KIN 339: Fall 2016 – Week 8 Natalie Wong Ch. 9 – Leadership: Full Engagement for Success I. Types of Leadership o Leadership – common definition component = positive impact that individuals can have on group  dynamics relative to a team objective Tichy defines leadership as “crafting a new vision and aligning people to it in a way that they will  want to attain it” Tosi, Rizzo, and Carroll define leadership as “the interpersonal influence that occurs when one person  gains compliance from another toward achieving organizationally desired goals” Chemers defines leadership as “process by which one individual guides a group toward a collective  goal, action, or accomplishment.” o Models of Leadership: Drucker = essence of effective leadership is achieving the desired performance outcome · Leadership involves setting goals, priorities, and standards around clearly defined missions · Highest value on measurable outcomes Covey = values and ethics at core of effectiveness · Great leadership is principle driven and the foundation for leader’s effectiveness is based on their  trust, integrity, and respect for others Bennis = managing adversity · Skills required to conquer adversity that emerge during times of difficulty are also those that make  for extraordinary leadership Goleman = managing mood of leader is prime consideration in effective leadership · Leader’s emotional style plays role in success of a mission Chelladurai = alignment of situational factors, leader’s qualities, leadership styles, and follower’s  qualities determine effectiveness of leadership o 4 themes of leadership:  1     Spiritual Leadership · Ability to clearly define team mission, vision, and goals · Recruit commitment and motivation by aligning team and individual values · Institute and enforce ethical standards and code of conduct that governs everyone  2     Mental Leadership · Ability to focus attention and think clearly and rationally under pressure · Organize and mentally prepare for challenges that lie ahead · Effectively manage time · Act decisively from a reality­based perspective · Ability to recognize impact of decisions and behaviors on others (self­awareness)  3     Emotional Leadership · Ability to communicate effectively · Install confidence, hope, and trust in followers · Demonstrate empathy, humility, and compassion · Instill in others a sense of challenge, opportunity, and excitement when facing adversity  4     Physical Leadership · Ability to behave in accordance with team and personal values, ethics, and code of conduct · “walk one’s talk” and demonstrate behavioral integrity · Be accountable andhold others accountable to clearly defined, measurable outcomes · Define team success in concrete behavioral terms II. Full Engagement Leadership KIN 339: Fall 2016 – Week 8 Natalie Wong o Energy­management­based model of leadership Energy = capacity to do work and therefore the most critical resource required for accomplishing any  team objective · Effective leaders are able to focus energy towards team objective · 4 distinct but related forms of energy: 1) Physical = quantity of energy available derived from food intake, rest, fitness, etc. 2) Emotional/Social = quality of energy available 3) Mental/Cognitive = directional focus of energy (perception, creativity, self­awareness, etc) 4) Spiritual = intensity of the energy (passion, commitment, and persistence) ~ Leadership = mobilizing, investing, and renewing all forms of energy in the service of the  intended mission  fully engaged team ***Most important!                    Spiritual and Moral Energy Mental and Cognitive Energy Emotional and Social Energy ***Most Fundamental! Physical Energy ~ Leadership develops from the bottom of the pyramid up, BUT great leadership begins at the  top and progresses down III. Ordinary vs. Extraordinary Leadership in Sport      Adversity is the truest test of leadership o Core issue of spiritual leadership is using personal and team values to govern decision making o Core issue of emotional leadership is helping team members recruit feelings that best serve team’s  mission (optimism, hope, confidence) o Core issue of physical leadership is taking action that protects the quantity of energy available and  drives the mission­specific outcomes that define success; also behavioral authenticity or integrity Leadership Type Ordinary Response to adversity Extraordinary Response to adversity Lose clarity in vision and values Continue to keep vision and  values clear and vivid Expedient­based decisions rather  Value­based decisions than value­based decisions Lose visibility of leader’s  Increase leader’s strength of  character, honesty, and integrity character, passion , commitment,  Spiritual and values Resist adhering to the code of  Adhere to team code of conduct  conduct in order to gain  regardless of competitive outcome competitive advantage KIN 339: Fall 2016 – Week 8 Natalie Wong Misalign personal values between  Align personal values with team’s the leader and team mission and code of conduct Lose focus and concentration on  Continue to keep team members  mission  focused on what’s important Increase mental confusion and  Remain clear and logical in  disorganization thinking Increase frequency of  Resist multitasking on issues of  multitasking (not fully engaged) real importance Distort truth of what is actually  Convey whole truth happening Fail to frame crisis in meaningful  Frame crisis in meaningful way Mental way Fail to connect the reality of  Connect reality of what’s  what’s happening to team  happening to team member’s core  member’s core values values Use crisis for justifying  Promote courageous action and  anticipated failure of team’s  individual sacrifice by logically  mission linking the crisis with issue of  character, personal growth, and  the bigger picture of life Shift into survival mode Continue flow of high positive  energy in the form of optimism  and hope Show or experience negative  Create sense of challenge,  emotions opportunity, or adventure in crisis Lose confidence in self or team Sustain high levels of confidence Become defensive,  critical of  Show caring, empathy, and trust  Emotional others, and/or impatient with team in team members members Allow adversity to turn team  Help team members find  energy from positive to negative constructive ways to express and  deal emotionally with the loss Lose consideration managing  Recognizing importance of  one’s energy managing one’s own energy Lose consideration of helping  Recognize importance of helping  others manage their physical  others manage their physical  energy energy Fail to follow established routines  Follow established routines for eating, sleeping, and exercise Physical Cause quantity of energy to  Cause quantity of energy to  become depleted remain stable Fail to continue to provide  Provide concrete feedback on  concrete feedback on team’s  team’s progress towards goal KIN 339: Fall 2016 – Week 8 Natalie Wong progress towards goal Fail to model what is expected of  Show behavioral integrity others (loss of behavioral integrity IV. Storytelling and Leadership o In terms of energy­management, storytelling is fundamental to good leadership o 3 rules of engagement for storytelling in adversity: 1) The story should reflect the leader’s and the team’s core values 2) The story should represent the truth as fully as possible 3) The story should leave those who are being led with a sense of hope V. Energy­Management and Principles for Leaders o 12 primary energy­management principles for leaders: 1) Growth follows energy investment  2) Growth ceases when energy investment ceases 3) The best energy produces the most growth – enemy of full engagement is multitasking 4) Whatever receives energy gains strength – team’s destiny follows path of energy investments, for  better or for worse 5) Four energy sources – power of full engagement is the power of properly aligned and skillfully  managed human energy 6) Balance energy investments with energy deposits – since human energy is finite, periodization  training is the best way to go about practice to allow work­rest ratios 7) Push beyond the comfort zone – any energy expenditure that prompts discomfort has the potential to  increase capacity  8) Use positive rituals to manage energy – ritual = consciously acquired habit, fueled by deeply held  values, that facilitates full engagement (Ex. Of positive rituals – pre­competition, dietary and  hydration, sleep and rest, concentration, pre­performance, and self­reflections routines) 9) Energy is highly contagious – events that contribute to negative energy = injuries, bad losses,  pressure about grades, relationship problems, significant increase in training, or parental problems 10)Negative energy outside the comfort zone 11)Self­esteem deficiencies require energy 12)Repeated energy investment makes a difference o Strategies of ways coaches can foster leadership and make leadership skills a priority: 1) Begin every season by positioning leadership as a key objective 2) Define leadership 3) Establish that great leadership begins with values 4) Make clear why leadership is important 5) Encourage ad reinforces team members to show leadership 6) Help athletes to recognize leadership moments 7) Provide concrete example of what leadership means physically, emotionally, mentally, and  spiritually 8) Provide athletes with numerous leadership opportunities 9) Recognize leadership in practice, games, etc. 10)Give attention to issues of sportsmanship, character, honesty, and respect 11)Emphasize character building and personal development over winning 12) Relate how the lessons of full engagement in sport will directly translate to full engagement  in life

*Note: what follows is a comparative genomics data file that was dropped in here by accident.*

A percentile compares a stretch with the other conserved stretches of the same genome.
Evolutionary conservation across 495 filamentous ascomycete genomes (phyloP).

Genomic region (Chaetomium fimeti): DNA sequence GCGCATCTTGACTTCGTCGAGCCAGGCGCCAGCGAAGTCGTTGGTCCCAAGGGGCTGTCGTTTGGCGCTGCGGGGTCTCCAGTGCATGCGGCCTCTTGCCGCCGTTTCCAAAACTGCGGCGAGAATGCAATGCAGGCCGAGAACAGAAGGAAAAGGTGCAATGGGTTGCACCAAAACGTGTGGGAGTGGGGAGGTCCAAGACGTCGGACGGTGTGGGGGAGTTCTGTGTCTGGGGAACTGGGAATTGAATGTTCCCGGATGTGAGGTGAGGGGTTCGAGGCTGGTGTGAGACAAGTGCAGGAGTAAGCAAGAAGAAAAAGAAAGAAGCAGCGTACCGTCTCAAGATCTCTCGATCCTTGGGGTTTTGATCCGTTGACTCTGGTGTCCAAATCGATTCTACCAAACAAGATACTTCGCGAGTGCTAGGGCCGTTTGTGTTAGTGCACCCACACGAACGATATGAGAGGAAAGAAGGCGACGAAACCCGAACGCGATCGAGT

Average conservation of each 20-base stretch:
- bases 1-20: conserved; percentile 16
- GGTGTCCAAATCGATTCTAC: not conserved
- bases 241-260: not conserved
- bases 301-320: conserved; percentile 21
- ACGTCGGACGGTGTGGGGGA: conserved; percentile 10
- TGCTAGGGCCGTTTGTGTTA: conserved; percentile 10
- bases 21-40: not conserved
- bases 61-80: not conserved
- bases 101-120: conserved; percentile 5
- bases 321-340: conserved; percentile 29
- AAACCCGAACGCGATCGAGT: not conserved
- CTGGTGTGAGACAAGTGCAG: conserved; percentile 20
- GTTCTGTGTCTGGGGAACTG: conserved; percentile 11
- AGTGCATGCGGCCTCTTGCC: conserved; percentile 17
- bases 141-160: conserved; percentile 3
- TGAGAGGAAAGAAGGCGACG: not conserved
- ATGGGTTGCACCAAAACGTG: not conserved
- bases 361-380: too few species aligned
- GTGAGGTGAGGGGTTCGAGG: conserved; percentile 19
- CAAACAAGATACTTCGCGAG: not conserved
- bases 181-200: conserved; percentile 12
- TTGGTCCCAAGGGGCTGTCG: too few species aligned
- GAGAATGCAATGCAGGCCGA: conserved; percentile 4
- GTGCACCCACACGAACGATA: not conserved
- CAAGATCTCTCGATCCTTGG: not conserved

Buy Material